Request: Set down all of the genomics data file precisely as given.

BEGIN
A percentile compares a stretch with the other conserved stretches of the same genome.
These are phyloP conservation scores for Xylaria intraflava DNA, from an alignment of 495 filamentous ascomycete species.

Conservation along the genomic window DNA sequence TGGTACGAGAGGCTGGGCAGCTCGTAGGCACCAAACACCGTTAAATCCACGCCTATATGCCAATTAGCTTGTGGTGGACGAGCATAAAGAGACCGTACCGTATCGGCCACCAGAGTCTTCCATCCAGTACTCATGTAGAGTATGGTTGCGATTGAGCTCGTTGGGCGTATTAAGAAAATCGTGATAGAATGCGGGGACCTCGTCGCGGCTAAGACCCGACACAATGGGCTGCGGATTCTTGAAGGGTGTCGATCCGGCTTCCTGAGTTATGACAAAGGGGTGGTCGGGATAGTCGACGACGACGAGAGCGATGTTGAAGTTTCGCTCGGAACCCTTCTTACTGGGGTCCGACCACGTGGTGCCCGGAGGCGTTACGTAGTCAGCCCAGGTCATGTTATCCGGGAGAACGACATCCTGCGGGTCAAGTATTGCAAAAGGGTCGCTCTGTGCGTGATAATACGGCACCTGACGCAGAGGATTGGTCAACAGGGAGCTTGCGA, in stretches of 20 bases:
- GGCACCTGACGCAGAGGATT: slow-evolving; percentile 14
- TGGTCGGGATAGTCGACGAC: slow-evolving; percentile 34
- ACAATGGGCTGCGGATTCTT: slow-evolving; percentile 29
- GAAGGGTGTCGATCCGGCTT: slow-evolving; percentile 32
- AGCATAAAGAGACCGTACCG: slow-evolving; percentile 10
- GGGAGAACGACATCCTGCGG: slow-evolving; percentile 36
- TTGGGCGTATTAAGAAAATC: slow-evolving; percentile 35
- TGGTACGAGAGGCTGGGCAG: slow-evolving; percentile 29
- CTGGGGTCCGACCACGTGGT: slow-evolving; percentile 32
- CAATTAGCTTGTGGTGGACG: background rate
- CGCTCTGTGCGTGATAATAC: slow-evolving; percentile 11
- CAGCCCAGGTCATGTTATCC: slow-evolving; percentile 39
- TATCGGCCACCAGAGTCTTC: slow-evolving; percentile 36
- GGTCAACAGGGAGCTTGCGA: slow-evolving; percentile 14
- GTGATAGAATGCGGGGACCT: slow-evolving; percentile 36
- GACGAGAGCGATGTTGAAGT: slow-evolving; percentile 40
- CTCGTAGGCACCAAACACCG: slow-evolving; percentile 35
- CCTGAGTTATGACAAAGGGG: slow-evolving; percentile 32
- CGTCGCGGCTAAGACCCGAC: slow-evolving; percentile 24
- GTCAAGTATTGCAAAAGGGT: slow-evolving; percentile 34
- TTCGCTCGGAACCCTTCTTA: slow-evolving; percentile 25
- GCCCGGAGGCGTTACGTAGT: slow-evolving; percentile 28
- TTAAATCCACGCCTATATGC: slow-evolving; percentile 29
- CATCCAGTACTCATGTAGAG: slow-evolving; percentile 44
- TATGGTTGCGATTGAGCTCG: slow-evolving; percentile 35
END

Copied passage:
A percentile compares a stretch with the other conserved stretches of the same genome.
These are phyloP conservation scores for Xylaria intraflava DNA, from an alignment of 495 filamentous ascomycete species.

Conservation along the genomic window DNA sequence TGGTACGAGAGGCTGGGCAGCTCGTAGGCACCAAACACCGTTAAATCCACGCCTATATGCCAATTAGCTTGTGGTGGACGAGCATAAAGAGACCGTACCGTATCGGCCACCAGAGTCTTCCATCCAGTACTCATGTAGAGTATGGTTGCGATTGAGCTCGTTGGGCGTATTAAGAAAATCGTGATAGAATGCGGGGACCTCGTCGCGGCTAAGACCCGACACAATGGGCTGCGGATTCTTGAAGGGTGTCGATCCGGCTTCCTGAGTTATGACAAAGGGGTGGTCGGGATAGTCGACGACGACGAGAGCGATGTTGAAGTTTCGCTCGGAACCCTTCTTACTGGGGTCCGACCACGTGGTGCCCGGAGGCGTTACGTAGTCAGCCCAGGTCATGTTATCCGGGAGAACGACATCCTGCGGGTCAAGTATTGCAAAAGGGTCGCTCTGTGCGTGATAATACGGCACCTGACGCAGAGGATTGGTCAACAGGGAGCTTGCGA, in stretches of 20 bases:
- GGCACCTGACGCAGAGGATT: slow-evolving; percentile 14
- TGGTCGGGATAGTCGACGAC: slow-evolving; percentile 34
- ACAATGGGCTGCGGATTCTT: slow-evolving; percentile 29
- GAAGGGTGTCGATCCGGCTT: slow-evolving; percentile 32
- AGCATAAAGAGACCGTACCG: slow-evolving; percentile 10
- GGGAGAACGACATCCTGCGG: slow-evolving; percentile 36
- TTGGGCGTATTAAGAAAATC: slow-evolving; percentile 35
- TGGTACGAGAGGCTGGGCAG: slow-evolving; percentile 29
- CTGGGGTCCGACCACGTGGT: slow-evolving; percentile 32
- CAATTAGCTTGTGGTGGACG: background rate
- CGCTCTGTGCGTGATAATAC: slow-evolving; percentile 11
- CAGCCCAGGTCATGTTATCC: slow-evolving; percentile 39
- TATCGGCCACCAGAGTCTTC: slow-evolving; percentile 36
- GGTCAACAGGGAGCTTGCGA: slow-evolving; percentile 14
- GTGATAGAATGCGGGGACCT: slow-evolving; percentile 36
- GACGAGAGCGATGTTGAAGT: slow-evolving; percentile 40
- CTCGTAGGCACCAAACACCG: slow-evolving; percentile 35
- CCTGAGTTATGACAAAGGGG: slow-evolving; percentile 32
- CGTCGCGGCTAAGACCCGAC: slow-evolving; percentile 24
- GTCAAGTATTGCAAAAGGGT: slow-evolving; percentile 34
- TTCGCTCGGAACCCTTCTTA: slow-evolving; percentile 25
- GCCCGGAGGCGTTACGTAGT: slow-evolving; percentile 28
- TTAAATCCACGCCTATATGC: slow-evolving; percentile 29
- CATCCAGTACTCATGTAGAG: slow-evolving; percentile 44
- TATGGTTGCGATTGAGCTCG: slow-evolving; percentile 35